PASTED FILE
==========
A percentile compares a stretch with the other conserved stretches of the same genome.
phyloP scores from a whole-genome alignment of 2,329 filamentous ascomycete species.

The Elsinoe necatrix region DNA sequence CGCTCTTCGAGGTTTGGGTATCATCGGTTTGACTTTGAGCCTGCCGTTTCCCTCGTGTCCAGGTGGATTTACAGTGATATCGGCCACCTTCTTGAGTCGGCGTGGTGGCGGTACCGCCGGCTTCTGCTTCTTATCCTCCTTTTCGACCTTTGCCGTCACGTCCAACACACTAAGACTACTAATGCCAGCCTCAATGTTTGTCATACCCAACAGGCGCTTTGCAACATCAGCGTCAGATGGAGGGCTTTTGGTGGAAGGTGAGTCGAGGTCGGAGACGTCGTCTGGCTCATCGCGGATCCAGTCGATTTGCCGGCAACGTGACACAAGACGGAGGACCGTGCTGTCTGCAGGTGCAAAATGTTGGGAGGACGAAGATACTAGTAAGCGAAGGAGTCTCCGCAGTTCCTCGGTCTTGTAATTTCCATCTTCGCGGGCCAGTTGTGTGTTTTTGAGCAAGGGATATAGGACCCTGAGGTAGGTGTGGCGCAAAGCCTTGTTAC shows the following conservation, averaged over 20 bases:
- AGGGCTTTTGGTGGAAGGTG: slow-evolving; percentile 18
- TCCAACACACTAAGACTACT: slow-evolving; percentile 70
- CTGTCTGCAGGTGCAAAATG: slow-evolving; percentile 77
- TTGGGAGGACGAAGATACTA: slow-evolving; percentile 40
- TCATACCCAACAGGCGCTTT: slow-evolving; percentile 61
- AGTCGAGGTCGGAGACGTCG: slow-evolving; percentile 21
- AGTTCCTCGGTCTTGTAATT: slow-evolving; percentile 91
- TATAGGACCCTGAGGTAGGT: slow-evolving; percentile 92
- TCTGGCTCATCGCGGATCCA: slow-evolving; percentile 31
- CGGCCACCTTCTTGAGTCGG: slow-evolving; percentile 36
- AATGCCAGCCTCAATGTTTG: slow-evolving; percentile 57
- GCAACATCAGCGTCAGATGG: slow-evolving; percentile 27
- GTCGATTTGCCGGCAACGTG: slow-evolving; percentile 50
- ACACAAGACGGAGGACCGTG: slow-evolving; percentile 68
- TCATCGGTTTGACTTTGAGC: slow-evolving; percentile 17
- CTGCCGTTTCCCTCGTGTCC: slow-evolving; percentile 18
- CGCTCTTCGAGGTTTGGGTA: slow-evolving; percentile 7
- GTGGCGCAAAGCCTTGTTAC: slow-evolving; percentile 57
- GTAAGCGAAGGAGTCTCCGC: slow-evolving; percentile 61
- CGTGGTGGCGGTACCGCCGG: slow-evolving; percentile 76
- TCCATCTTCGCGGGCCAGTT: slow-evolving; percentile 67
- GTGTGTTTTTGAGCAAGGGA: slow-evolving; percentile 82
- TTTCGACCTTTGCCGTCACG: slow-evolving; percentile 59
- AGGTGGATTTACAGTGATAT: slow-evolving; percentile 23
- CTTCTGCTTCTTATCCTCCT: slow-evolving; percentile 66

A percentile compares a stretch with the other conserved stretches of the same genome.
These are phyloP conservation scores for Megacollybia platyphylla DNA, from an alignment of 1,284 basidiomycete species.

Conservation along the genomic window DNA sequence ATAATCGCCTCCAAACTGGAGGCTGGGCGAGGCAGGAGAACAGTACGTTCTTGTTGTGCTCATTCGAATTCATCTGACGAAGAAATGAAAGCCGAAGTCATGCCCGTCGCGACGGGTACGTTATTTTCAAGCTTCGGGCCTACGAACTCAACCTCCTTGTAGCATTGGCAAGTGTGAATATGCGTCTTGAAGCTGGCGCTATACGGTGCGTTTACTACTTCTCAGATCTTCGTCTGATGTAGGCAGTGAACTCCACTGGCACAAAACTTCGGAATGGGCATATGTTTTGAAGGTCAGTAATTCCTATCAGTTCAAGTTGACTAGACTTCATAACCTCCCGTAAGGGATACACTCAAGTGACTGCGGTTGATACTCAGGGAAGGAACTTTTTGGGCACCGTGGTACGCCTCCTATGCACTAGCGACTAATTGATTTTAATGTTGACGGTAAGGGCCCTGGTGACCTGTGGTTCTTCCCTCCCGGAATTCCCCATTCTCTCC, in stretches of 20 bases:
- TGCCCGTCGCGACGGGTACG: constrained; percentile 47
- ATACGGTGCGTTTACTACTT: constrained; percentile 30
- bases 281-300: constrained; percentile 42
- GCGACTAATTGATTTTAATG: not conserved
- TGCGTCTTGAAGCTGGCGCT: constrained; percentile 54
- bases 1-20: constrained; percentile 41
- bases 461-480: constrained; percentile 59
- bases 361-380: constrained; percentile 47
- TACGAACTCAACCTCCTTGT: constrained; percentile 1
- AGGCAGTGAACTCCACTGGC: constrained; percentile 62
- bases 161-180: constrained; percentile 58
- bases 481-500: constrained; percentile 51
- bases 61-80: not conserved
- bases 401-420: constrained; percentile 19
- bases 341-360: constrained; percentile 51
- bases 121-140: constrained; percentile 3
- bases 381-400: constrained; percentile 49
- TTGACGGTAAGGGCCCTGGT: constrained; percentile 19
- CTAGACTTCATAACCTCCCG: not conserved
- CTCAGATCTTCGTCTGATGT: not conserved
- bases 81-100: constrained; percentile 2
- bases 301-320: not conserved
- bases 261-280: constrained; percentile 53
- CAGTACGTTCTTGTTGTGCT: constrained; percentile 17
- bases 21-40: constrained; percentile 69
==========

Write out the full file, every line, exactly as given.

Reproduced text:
A percentile compares a stretch with the other conserved stretches of the same genome.
phyloP scores from a whole-genome alignment of 2,329 filamentous ascomycete species.

The Elsinoe necatrix region DNA sequence CGCTCTTCGAGGTTTGGGTATCATCGGTTTGACTTTGAGCCTGCCGTTTCCCTCGTGTCCAGGTGGATTTACAGTGATATCGGCCACCTTCTTGAGTCGGCGTGGTGGCGGTACCGCCGGCTTCTGCTTCTTATCCTCCTTTTCGACCTTTGCCGTCACGTCCAACACACTAAGACTACTAATGCCAGCCTCAATGTTTGTCATACCCAACAGGCGCTTTGCAACATCAGCGTCAGATGGAGGGCTTTTGGTGGAAGGTGAGTCGAGGTCGGAGACGTCGTCTGGCTCATCGCGGATCCAGTCGATTTGCCGGCAACGTGACACAAGACGGAGGACCGTGCTGTCTGCAGGTGCAAAATGTTGGGAGGACGAAGATACTAGTAAGCGAAGGAGTCTCCGCAGTTCCTCGGTCTTGTAATTTCCATCTTCGCGGGCCAGTTGTGTGTTTTTGAGCAAGGGATATAGGACCCTGAGGTAGGTGTGGCGCAAAGCCTTGTTAC shows the following conservation, averaged over 20 bases:
- AGGGCTTTTGGTGGAAGGTG: slow-evolving; percentile 18
- TCCAACACACTAAGACTACT: slow-evolving; percentile 70
- CTGTCTGCAGGTGCAAAATG: slow-evolving; percentile 77
- TTGGGAGGACGAAGATACTA: slow-evolving; percentile 40
- TCATACCCAACAGGCGCTTT: slow-evolving; percentile 61
- AGTCGAGGTCGGAGACGTCG: slow-evolving; percentile 21
- AGTTCCTCGGTCTTGTAATT: slow-evolving; percentile 91
- TATAGGACCCTGAGGTAGGT: slow-evolving; percentile 92
- TCTGGCTCATCGCGGATCCA: slow-evolving; percentile 31
- CGGCCACCTTCTTGAGTCGG: slow-evolving; percentile 36
- AATGCCAGCCTCAATGTTTG: slow-evolving; percentile 57
- GCAACATCAGCGTCAGATGG: slow-evolving; percentile 27
- GTCGATTTGCCGGCAACGTG: slow-evolving; percentile 50
- ACACAAGACGGAGGACCGTG: slow-evolving; percentile 68
- TCATCGGTTTGACTTTGAGC: slow-evolving; percentile 17
- CTGCCGTTTCCCTCGTGTCC: slow-evolving; percentile 18
- CGCTCTTCGAGGTTTGGGTA: slow-evolving; percentile 7
- GTGGCGCAAAGCCTTGTTAC: slow-evolving; percentile 57
- GTAAGCGAAGGAGTCTCCGC: slow-evolving; percentile 61
- CGTGGTGGCGGTACCGCCGG: slow-evolving; percentile 76
- TCCATCTTCGCGGGCCAGTT: slow-evolving; percentile 67
- GTGTGTTTTTGAGCAAGGGA: slow-evolving; percentile 82
- TTTCGACCTTTGCCGTCACG: slow-evolving; percentile 59
- AGGTGGATTTACAGTGATAT: slow-evolving; percentile 23
- CTTCTGCTTCTTATCCTCCT: slow-evolving; percentile 66

A percentile compares a stretch with the other conserved stretches of the same genome.
These are phyloP conservation scores for Megacollybia platyphylla DNA, from an alignment of 1,284 basidiomycete species.

Conservation along the genomic window DNA sequence ATAATCGCCTCCAAACTGGAGGCTGGGCGAGGCAGGAGAACAGTACGTTCTTGTTGTGCTCATTCGAATTCATCTGACGAAGAAATGAAAGCCGAAGTCATGCCCGTCGCGACGGGTACGTTATTTTCAAGCTTCGGGCCTACGAACTCAACCTCCTTGTAGCATTGGCAAGTGTGAATATGCGTCTTGAAGCTGGCGCTATACGGTGCGTTTACTACTTCTCAGATCTTCGTCTGATGTAGGCAGTGAACTCCACTGGCACAAAACTTCGGAATGGGCATATGTTTTGAAGGTCAGTAATTCCTATCAGTTCAAGTTGACTAGACTTCATAACCTCCCGTAAGGGATACACTCAAGTGACTGCGGTTGATACTCAGGGAAGGAACTTTTTGGGCACCGTGGTACGCCTCCTATGCACTAGCGACTAATTGATTTTAATGTTGACGGTAAGGGCCCTGGTGACCTGTGGTTCTTCCCTCCCGGAATTCCCCATTCTCTCC, in stretches of 20 bases:
- TGCCCGTCGCGACGGGTACG: constrained; percentile 47
- ATACGGTGCGTTTACTACTT: constrained; percentile 30
- bases 281-300: constrained; percentile 42
- GCGACTAATTGATTTTAATG: not conserved
- TGCGTCTTGAAGCTGGCGCT: constrained; percentile 54
- bases 1-20: constrained; percentile 41
- bases 461-480: constrained; percentile 59
- bases 361-380: constrained; percentile 47
- TACGAACTCAACCTCCTTGT: constrained; percentile 1
- AGGCAGTGAACTCCACTGGC: constrained; percentile 62
- bases 161-180: constrained; percentile 58
- bases 481-500: constrained; percentile 51
- bases 61-80: not conserved
- bases 401-420: constrained; percentile 19
- bases 341-360: constrained; percentile 51
- bases 121-140: constrained; percentile 3
- bases 381-400: constrained; percentile 49
- TTGACGGTAAGGGCCCTGGT: constrained; percentile 19
- CTAGACTTCATAACCTCCCG: not conserved
- CTCAGATCTTCGTCTGATGT: not conserved
- bases 81-100: constrained; percentile 2
- bases 301-320: not conserved
- bases 261-280: constrained; percentile 53
- CAGTACGTTCTTGTTGTGCT: constrained; percentile 17
- bases 21-40: constrained; percentile 69